When I wash the windows with vinegar I get streaks. What am I doing wrong?
Oddly enough, it was the task of cleaning windows that turned a huge number of well-intentioned, environmentally friendly consumers away from nontoxic cleaning using the simple ingredients that can be found in most kitchen cupboards. Around Earth Day 1990, every newspaper in the country (or so it seemed), offered tips for cleaning in ways that didn’t harm the planet, and the recommendation for windows was almost always to clean them with nothing but vinegar and water. People by the thousands tried this, and many swore off cleaning with homemade products for good because the formula left streaks on their windows. (I wish I had $1 for every time someone has said to me, “Well, I tried nontoxic cleaning and it didn’t work. I used vinegar to clean my windows… .”)
The problem was that the commercial window cleaner used before the switch to vinegar left a very fine wax residue. The vinegar alone wasn’t enough to remove it, and the result was streaky windows. If instead, everyone had added a dab of liquid dish soap to the vinegar and water, the wax would easily have been removed and the windows would have been cleaned perfectly! My favorite recipe is to combine 2 cups of water, 1/4 cup of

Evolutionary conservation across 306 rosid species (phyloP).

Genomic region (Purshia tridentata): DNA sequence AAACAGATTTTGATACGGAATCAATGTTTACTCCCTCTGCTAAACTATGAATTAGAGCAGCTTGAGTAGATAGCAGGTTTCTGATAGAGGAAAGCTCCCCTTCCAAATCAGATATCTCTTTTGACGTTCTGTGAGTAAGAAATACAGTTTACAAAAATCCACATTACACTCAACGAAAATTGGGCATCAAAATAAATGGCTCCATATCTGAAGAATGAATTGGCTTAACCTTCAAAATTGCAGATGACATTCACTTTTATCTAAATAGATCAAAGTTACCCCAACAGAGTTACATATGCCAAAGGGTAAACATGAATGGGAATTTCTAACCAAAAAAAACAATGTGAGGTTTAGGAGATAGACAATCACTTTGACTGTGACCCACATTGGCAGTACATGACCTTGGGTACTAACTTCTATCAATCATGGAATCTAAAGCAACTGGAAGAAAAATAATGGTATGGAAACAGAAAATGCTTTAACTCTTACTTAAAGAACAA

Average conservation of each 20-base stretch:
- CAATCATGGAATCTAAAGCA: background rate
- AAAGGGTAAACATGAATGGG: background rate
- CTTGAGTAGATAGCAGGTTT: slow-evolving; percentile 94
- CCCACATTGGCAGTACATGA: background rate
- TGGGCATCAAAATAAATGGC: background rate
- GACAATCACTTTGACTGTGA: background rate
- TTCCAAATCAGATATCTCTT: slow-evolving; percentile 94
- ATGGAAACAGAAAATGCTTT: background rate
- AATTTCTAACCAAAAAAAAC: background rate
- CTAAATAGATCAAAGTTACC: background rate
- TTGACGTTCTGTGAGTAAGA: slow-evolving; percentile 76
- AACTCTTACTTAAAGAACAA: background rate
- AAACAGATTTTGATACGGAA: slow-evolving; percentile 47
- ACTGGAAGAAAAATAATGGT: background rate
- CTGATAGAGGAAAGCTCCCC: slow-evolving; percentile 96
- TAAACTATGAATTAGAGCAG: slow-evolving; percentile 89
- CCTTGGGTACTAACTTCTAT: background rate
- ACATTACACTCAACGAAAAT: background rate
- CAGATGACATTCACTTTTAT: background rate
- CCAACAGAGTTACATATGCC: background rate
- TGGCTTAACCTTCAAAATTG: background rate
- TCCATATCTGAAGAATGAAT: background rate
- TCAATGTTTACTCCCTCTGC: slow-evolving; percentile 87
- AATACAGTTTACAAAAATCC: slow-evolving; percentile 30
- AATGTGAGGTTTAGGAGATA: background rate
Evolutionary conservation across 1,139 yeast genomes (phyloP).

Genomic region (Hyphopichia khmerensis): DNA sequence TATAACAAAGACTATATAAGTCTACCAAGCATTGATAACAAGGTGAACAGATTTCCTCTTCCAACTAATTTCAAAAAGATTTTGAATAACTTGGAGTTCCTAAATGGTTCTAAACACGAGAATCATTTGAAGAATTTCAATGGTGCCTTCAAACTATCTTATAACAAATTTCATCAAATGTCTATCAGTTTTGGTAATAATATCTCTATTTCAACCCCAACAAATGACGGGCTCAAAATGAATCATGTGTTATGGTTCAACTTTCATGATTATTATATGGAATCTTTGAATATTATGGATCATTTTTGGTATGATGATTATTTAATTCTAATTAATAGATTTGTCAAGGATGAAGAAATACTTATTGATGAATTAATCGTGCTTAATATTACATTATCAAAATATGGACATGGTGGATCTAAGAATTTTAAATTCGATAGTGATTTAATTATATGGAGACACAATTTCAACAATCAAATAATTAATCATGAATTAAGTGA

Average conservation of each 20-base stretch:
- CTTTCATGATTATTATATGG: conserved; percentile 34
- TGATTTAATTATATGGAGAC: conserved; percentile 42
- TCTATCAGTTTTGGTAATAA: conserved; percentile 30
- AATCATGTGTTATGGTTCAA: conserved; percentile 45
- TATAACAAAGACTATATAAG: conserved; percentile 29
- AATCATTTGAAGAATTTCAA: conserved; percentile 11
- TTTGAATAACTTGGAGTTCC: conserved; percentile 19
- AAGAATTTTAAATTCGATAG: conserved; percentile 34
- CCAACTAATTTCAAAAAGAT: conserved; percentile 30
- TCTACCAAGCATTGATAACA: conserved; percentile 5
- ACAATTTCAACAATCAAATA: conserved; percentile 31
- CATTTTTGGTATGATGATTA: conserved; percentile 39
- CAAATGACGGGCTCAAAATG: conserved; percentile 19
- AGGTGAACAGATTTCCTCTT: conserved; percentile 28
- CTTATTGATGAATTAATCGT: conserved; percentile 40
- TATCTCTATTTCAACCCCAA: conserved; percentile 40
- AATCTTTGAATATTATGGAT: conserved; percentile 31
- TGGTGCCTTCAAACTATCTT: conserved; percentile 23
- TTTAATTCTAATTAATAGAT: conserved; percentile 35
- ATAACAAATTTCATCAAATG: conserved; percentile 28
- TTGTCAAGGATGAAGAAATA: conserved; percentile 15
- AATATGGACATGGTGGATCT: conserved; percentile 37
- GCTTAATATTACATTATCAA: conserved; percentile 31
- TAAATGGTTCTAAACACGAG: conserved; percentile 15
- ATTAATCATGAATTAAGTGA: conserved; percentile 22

white distilled vinegar, and up to 1/2 teaspoon of liquid soap or detergent in a spray bottle. That\’s all there is to it. (Make sure to label the bottle and keep it out of the reach of children.)